The Temptations (also abbreviated as “The Tempts” or “The Temps”) are an American Motown singing group whose repertoire has included doo-wop, soul, psychedelia, funk, disco, rnb, and adult contemporary.
Formed in Detroit, Michigan in 1960 as The Elgins. The group, known for its finely tuned choreography, distinct harmonies, and stylish suits, has been said to be as influential to soul as The Beatles are to rock. Having sold an estimated 22 million albums by 1982, The Temptations are one of the most successful groups in black music history and were the definitive male vocal group of the 1960s.
In addition, they have the second-longest tenure on Motown (behind Stevie Wonder), as they were with the label for a total of 40 years: 16 years from 1961 to 1977, and 24 more from 1980 to 2004 (from 1977 to 1980, they were signed to Atlantic Records). As of 2005, The Temptations continue to perform for universal records with only one original member, founder Otis Williams, in its lineup.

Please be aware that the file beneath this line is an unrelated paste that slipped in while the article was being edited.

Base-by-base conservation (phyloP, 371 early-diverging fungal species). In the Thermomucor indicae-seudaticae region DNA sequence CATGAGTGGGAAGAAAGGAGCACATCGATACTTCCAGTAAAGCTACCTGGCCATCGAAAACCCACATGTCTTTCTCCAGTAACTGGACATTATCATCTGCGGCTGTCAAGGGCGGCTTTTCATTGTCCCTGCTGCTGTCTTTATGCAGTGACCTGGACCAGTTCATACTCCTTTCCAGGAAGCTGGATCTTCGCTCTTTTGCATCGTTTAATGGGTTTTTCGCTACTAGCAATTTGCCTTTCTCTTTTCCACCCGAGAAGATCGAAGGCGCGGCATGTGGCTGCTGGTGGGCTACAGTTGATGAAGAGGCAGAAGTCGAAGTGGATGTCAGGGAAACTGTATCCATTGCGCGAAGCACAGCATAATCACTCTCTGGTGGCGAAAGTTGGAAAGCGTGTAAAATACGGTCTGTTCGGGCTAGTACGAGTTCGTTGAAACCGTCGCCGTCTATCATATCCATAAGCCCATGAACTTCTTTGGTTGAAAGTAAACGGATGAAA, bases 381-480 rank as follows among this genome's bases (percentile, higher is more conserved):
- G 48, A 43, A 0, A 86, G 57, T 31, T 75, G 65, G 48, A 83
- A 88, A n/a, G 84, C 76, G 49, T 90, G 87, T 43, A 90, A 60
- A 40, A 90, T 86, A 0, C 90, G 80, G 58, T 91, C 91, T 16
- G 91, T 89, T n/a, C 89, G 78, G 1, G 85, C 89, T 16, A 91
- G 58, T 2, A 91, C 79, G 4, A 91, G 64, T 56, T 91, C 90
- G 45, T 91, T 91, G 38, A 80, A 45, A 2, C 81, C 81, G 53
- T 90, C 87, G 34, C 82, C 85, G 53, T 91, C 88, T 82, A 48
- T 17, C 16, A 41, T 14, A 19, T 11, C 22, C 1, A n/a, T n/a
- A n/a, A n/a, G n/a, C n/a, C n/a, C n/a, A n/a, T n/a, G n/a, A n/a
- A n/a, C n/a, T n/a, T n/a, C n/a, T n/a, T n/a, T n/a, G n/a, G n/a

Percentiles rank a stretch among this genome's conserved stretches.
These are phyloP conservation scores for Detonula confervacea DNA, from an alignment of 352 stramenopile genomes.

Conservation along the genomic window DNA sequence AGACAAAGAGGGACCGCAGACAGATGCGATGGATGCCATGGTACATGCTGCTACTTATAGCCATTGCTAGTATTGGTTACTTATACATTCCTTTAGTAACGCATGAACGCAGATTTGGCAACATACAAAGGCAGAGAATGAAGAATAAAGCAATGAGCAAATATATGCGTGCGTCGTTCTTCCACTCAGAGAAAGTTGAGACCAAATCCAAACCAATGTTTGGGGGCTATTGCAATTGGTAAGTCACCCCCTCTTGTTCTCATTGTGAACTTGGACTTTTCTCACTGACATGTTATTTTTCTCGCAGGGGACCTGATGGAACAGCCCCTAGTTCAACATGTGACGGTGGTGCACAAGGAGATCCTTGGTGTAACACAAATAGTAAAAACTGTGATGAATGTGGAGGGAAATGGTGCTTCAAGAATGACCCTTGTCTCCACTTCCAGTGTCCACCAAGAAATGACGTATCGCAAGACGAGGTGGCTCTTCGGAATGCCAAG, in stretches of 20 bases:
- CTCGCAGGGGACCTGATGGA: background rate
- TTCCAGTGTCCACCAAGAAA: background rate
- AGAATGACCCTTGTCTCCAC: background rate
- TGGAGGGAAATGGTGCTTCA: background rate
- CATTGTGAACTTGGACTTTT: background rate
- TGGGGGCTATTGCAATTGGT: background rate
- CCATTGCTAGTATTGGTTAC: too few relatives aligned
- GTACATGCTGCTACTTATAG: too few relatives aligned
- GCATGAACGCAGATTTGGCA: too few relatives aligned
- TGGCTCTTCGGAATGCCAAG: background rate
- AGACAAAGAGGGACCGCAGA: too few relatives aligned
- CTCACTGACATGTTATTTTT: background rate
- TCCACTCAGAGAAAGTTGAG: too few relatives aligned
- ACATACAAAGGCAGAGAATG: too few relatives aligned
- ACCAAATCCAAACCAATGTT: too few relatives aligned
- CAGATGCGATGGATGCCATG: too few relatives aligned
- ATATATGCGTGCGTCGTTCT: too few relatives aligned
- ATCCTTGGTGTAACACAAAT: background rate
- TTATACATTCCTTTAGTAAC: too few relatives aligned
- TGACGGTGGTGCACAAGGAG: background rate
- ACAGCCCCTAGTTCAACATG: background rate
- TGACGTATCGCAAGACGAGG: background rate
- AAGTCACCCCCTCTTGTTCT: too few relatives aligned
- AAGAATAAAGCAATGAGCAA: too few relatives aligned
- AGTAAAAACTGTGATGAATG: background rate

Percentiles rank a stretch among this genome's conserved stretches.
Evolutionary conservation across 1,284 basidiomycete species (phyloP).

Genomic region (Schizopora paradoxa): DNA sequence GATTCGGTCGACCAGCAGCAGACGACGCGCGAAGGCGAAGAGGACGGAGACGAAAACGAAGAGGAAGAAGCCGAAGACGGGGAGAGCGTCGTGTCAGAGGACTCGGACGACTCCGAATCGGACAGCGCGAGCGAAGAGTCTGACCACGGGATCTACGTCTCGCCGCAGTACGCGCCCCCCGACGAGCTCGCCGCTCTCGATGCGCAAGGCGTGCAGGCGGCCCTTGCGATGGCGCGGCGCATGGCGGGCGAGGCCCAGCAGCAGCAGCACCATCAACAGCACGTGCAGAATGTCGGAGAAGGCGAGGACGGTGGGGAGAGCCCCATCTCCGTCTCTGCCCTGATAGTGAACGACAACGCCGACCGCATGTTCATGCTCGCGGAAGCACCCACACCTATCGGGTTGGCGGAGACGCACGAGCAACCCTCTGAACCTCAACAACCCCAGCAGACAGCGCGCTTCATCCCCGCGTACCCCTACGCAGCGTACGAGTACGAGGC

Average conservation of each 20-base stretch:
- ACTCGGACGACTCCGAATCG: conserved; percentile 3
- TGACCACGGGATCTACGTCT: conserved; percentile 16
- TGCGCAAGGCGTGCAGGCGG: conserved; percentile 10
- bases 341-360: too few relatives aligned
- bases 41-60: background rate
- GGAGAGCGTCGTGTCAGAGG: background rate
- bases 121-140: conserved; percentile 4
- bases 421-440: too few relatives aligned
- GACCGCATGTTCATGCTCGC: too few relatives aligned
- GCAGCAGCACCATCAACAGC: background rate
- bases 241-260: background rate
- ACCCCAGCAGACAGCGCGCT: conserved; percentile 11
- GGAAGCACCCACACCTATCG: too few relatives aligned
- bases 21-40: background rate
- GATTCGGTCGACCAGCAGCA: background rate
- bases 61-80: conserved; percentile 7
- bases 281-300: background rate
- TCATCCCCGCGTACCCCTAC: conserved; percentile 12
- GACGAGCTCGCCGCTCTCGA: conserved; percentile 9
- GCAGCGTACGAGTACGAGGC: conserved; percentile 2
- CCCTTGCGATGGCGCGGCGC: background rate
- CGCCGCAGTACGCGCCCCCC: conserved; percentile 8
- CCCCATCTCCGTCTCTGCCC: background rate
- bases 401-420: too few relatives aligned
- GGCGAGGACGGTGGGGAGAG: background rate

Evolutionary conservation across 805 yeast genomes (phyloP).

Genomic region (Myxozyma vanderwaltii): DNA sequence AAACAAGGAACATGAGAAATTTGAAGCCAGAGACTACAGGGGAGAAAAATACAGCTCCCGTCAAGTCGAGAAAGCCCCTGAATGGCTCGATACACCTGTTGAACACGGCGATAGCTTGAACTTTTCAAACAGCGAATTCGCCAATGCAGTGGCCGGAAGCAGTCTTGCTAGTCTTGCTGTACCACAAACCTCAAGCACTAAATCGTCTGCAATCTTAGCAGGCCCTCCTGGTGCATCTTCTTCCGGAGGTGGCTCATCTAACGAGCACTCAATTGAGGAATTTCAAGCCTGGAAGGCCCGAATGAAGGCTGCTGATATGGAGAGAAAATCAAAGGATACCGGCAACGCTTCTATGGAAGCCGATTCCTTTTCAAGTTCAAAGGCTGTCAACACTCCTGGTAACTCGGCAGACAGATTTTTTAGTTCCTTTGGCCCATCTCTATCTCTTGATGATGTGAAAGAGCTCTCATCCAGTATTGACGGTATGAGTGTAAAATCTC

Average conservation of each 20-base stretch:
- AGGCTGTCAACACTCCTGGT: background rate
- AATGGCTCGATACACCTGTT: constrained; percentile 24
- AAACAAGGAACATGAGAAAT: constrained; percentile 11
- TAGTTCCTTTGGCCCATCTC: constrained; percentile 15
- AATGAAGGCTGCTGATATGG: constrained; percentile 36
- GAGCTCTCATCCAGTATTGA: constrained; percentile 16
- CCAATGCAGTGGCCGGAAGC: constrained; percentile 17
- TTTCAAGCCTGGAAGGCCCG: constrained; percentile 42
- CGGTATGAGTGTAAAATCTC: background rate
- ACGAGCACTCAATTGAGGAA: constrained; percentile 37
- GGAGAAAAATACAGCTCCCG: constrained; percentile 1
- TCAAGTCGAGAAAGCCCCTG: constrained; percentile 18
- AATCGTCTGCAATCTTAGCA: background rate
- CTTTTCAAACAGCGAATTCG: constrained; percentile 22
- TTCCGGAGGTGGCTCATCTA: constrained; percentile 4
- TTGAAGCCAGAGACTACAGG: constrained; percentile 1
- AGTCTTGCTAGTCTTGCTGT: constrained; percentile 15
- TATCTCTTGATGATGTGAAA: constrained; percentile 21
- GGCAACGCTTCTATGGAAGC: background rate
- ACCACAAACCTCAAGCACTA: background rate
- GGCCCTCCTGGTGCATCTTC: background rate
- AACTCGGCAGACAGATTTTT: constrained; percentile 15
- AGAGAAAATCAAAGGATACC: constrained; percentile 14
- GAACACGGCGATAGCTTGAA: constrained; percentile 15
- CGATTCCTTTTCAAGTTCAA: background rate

Like its sister group The Supremes, The Temptations’ lineup has changed frequently over the years. The original group included members of two local Detroit vocal groups: second tenor/baritone Otis Williams, first tenor Elbridge Bryant and bass Melvin Franklin from The Distants; and first tenor/falsetto Eddie Kendricks and second tenor/baritone Paul Williams (no relation to Otis) from The Primes. Among the most notable future Temptations were lead singers David Ruffin and Dennis Edwards (both of whom became successful Motown solo artists after leaving the group, as did Kendricks), Richard Street (another former Distant), Damon Harris, Ron Tyson, Ali-Ollie Woodson, Theo Peoples, and G.C. Cameron.